The biochemical and Molecular Mechanisms Mediating Recognition and Specificity in a Squid/Luminous Bacteria Symbiosis.
Final rept. 1 Feb 91-31 Jan 97
HAWAII UNIV HONOLULU PACIFIC BIOMEDICAL RESEARCH CENTER
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The symbiosis between the Hawaiian sepiolid squid Euprymna scolopes and its marine luminous bacterial partner Vibrio fischeri was developed as a model system by which to study the process of recognition and specificity in the establishment of animal-bacterial associations. These early studies on this system revealed that complex, redundant systems ensure the fidelity of the relationship between these two partners. Using routine techniques of cell biology, biochemistry and molecular biology, we determined that specific receptor-ligand interactions are required during colonization, and that proteins thus far only associated with pathogenic associations are recruited into the function of modulating this cooperative symbiosis. In addition, comparative studies with different host and symbionts species, obtained from various locations around the globe, demonstrated that the squid-vibrio relationships have coevolved, and determined that the host symbiont specificity is determined during the early recognition phases of the association.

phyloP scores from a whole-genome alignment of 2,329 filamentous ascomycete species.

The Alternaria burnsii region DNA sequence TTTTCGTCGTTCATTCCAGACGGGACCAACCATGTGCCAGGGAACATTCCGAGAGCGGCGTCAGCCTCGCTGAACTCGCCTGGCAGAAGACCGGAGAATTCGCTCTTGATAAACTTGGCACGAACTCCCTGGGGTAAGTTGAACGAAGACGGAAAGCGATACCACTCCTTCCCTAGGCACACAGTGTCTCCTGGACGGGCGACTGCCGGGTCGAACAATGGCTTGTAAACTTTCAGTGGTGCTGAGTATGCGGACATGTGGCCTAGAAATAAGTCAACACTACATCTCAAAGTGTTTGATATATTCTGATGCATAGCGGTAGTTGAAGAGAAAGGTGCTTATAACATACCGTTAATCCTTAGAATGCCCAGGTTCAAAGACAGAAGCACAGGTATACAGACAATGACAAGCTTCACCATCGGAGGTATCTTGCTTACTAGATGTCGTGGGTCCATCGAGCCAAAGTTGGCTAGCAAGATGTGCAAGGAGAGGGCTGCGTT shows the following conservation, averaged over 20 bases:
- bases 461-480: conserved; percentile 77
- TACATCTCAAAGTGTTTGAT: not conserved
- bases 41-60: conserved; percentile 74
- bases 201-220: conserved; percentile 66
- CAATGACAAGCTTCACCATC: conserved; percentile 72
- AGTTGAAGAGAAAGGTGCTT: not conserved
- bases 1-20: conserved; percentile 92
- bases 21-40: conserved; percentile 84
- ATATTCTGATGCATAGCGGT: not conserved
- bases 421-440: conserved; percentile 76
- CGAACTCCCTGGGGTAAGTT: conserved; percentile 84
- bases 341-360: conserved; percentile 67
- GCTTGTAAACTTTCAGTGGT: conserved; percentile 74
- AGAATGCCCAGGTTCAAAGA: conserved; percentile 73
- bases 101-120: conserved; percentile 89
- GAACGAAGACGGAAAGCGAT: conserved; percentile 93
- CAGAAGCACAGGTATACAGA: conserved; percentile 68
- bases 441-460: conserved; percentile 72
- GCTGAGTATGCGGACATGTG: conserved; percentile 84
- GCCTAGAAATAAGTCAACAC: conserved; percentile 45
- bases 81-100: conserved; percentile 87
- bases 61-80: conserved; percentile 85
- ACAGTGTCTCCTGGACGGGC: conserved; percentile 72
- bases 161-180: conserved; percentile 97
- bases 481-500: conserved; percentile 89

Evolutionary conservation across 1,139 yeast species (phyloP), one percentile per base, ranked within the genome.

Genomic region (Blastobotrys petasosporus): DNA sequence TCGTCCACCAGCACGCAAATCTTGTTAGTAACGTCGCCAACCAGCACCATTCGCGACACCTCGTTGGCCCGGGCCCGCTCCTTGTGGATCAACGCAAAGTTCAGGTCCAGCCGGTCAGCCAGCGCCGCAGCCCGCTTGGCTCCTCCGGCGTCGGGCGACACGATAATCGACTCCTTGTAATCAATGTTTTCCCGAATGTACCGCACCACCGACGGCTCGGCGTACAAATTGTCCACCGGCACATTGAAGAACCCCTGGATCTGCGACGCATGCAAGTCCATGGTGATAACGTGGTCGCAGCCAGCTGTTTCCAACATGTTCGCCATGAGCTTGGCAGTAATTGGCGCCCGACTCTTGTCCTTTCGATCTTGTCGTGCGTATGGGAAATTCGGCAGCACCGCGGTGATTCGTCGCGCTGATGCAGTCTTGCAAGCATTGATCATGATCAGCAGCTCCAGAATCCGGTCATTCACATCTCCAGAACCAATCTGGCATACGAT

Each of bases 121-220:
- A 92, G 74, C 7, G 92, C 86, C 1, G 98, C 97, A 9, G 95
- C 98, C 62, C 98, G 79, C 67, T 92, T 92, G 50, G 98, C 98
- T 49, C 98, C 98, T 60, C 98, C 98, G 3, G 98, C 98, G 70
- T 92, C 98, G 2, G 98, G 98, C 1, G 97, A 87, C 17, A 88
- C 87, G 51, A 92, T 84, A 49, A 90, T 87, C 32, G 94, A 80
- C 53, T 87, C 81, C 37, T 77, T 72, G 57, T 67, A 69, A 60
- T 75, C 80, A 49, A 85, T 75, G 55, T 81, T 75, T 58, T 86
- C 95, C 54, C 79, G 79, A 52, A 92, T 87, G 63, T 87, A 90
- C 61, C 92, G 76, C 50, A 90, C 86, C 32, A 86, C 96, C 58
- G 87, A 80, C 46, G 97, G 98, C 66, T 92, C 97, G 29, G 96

- Genetic Engineering and Molecular Biology